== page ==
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Bacteria and Sex

By: Kathryn Senior PhD - Updated: 4 Sep 2012 | comments*Discuss
 
Sexually Transmitted Disease Stds

Sexual activity involves intimacy and the exchange of body fluids, which inevitably means that the bacteria the live on and in the body are also exchanged. Most of the time this is not a problem, particularly between regular partners. However, sex can provide the opportunity for the transmission of bacteria that can cause disease. Sexually transmitted diseases (STDs) caused by bacteria include gonorrhea, chlamydia and syphilis.

Gonorrhea

Gonorrhea is caused by the bacterium Neisseria gonorrhoeae, a gram negative coccus. Often called the gonococcus, this bacterium flourishes on mucosal surfaces in the genital areas, and it can also grow in the mouth, anus and in the eyes. A baby whose mother has a heavy gonococcal infection is very susceptible to a gonococcal eye infection, and needs to be treated very soon after birth to prevent damage to the delicate eye tissues.

Gonorrhea is a very common sexually transmitted bacterial infection. In any one year, around 20,000 people are newly diagnosed with gonorrhea; in western Europe there are about 1.1 million new cases every year and in the USA around 1.5 million people catch this infection annually. However, this level of infection pales in comparison with the rates at which new cases are diagnosed in sub-Saharan Africa – around 17 million per year – and in South and South-east Asia – 27 million per year. Overall, around 60 million people worldwide are infected by the gonococcus in any 12 month period.

Although many infections are relatively easy to treat, gonorrhea can cause complicated infections in women where it is particularly associated with pelvic inflammatory disease and subsequent infertility.

Chlamydia

Chlamydia is caused by the bacterium Chlamydia trachomatis. This bacterium grows and reproduces inside human cells, rather than in body fluids. It is transmitted because cells from the genital surfaces are passed from person to person during sex.

Chlamydia has been named the silent epidemic because it affects as many as 1 in 10 people under 25 in the UK, but usually causes no symptoms and so goes undetected. Sometimes people get mild symptoms, such as a lower abdominal ache or a minor discharge. These signs are usually ignored and they often go away within a few days. Unfortunately, untreated chlamydia can cause complicated infections that are difficult to deal with once they are established.

Like gonorrhea, chlamydia can cause pelvic inflammatory disease and infertility in women. Infected women are also at higher risk of having an ectopic pregnancy – when the foetus attaches to the inside of one of the fallopian tubes, rather than in the uterus. As the baby grows, the tube ruptures, ending the pregnancy and endangering the life of the mother. In men, chlamydia can cause soreness and inflammation in the testicles and can affect sperm production and function.

Syphilis

Syphilis, caused by the spirochaete bacterium Treponema pallidum, is one of the most serious sexually transmitted bacterial infections. It has been known for thousands of years and has affected some notable figures in history. Al Capone developed tertiary syphilis by the end of this life and the composer Robert Schumann is thought to have become insane as a result of a long-standing syphilis infection.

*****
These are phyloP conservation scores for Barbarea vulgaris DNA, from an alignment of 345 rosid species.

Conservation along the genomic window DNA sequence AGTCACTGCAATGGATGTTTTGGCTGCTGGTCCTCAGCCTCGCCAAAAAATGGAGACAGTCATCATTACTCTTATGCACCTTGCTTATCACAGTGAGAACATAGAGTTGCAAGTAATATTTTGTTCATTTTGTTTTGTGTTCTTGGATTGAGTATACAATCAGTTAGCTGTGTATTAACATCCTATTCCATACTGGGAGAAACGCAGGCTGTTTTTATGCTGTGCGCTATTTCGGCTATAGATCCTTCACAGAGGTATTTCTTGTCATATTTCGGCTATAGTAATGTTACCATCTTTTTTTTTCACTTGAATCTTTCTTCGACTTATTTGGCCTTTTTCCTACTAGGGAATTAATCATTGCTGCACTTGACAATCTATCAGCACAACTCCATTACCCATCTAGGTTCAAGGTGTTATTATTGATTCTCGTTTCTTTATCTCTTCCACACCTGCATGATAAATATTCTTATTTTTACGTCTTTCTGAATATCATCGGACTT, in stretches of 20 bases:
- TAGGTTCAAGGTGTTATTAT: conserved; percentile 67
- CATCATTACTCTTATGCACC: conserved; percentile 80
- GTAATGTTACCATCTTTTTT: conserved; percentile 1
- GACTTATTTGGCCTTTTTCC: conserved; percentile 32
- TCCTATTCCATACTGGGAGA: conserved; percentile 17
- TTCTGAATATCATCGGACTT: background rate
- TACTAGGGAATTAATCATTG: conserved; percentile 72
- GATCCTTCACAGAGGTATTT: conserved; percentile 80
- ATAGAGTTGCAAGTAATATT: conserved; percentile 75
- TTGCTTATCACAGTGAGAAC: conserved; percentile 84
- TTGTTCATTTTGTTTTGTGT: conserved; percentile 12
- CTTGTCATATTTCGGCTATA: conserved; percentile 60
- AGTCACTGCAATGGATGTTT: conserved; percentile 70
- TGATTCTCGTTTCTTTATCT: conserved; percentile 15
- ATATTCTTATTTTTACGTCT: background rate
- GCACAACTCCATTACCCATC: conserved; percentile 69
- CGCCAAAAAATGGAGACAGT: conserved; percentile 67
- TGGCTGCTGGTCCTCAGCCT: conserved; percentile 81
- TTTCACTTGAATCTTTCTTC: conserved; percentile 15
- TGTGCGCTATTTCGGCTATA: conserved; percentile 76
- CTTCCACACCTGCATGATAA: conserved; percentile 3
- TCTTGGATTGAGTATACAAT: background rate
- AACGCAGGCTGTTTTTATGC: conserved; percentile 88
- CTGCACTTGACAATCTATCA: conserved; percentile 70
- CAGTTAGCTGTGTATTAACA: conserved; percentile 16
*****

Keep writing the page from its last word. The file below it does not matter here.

The persistent nature of syphilis is well known and the course of the disease has been described in terms of several different stages. Within about 6 weeks of sexual contact, a newly infected person develops a skin sore called a chancre, which can erupt at any site in the body, not necessarily near to the genitals. This heals up and is often forgotten. However, the bacterium carries on living in the body. After a few months, common symptoms such as fever, swollen lymph nodes and a rash develop as the bacteria spreads and is challenged by the immune system. Some people have latent syphilis – they are infected by the spirochaete bacterium and are capable of passing it on to sexual partners, but they do not show any symptoms.

Between 10 and 50 years after the initial exposure and infection, untreated syphilis causes dramatic health problems. The body tries to fight off the infection, causing large swellings called granulomas that can occur anywhere, but that are common on the skull and face, in the brain and in the heart and major blood vessels. Neurosyphilis occurs when the infection disrupts brain function, causing strokes, meningitis, insomnia and, often, madness.

Today, these advanced forms of syphilis are becoming rarer, in developing countries as well as developed nations, as the infection can be successfully treated using oral penicillin.

Prevention Better Than Cure

All bacterial sexually transmitted diseases are treatable but antibiotic resistance and complicated infections can occur. Prevention is the best strategy to avoid the health problems that STDs can cause and is possible by the careful use of condoms, which also help prevent viral STDs such as HIV.

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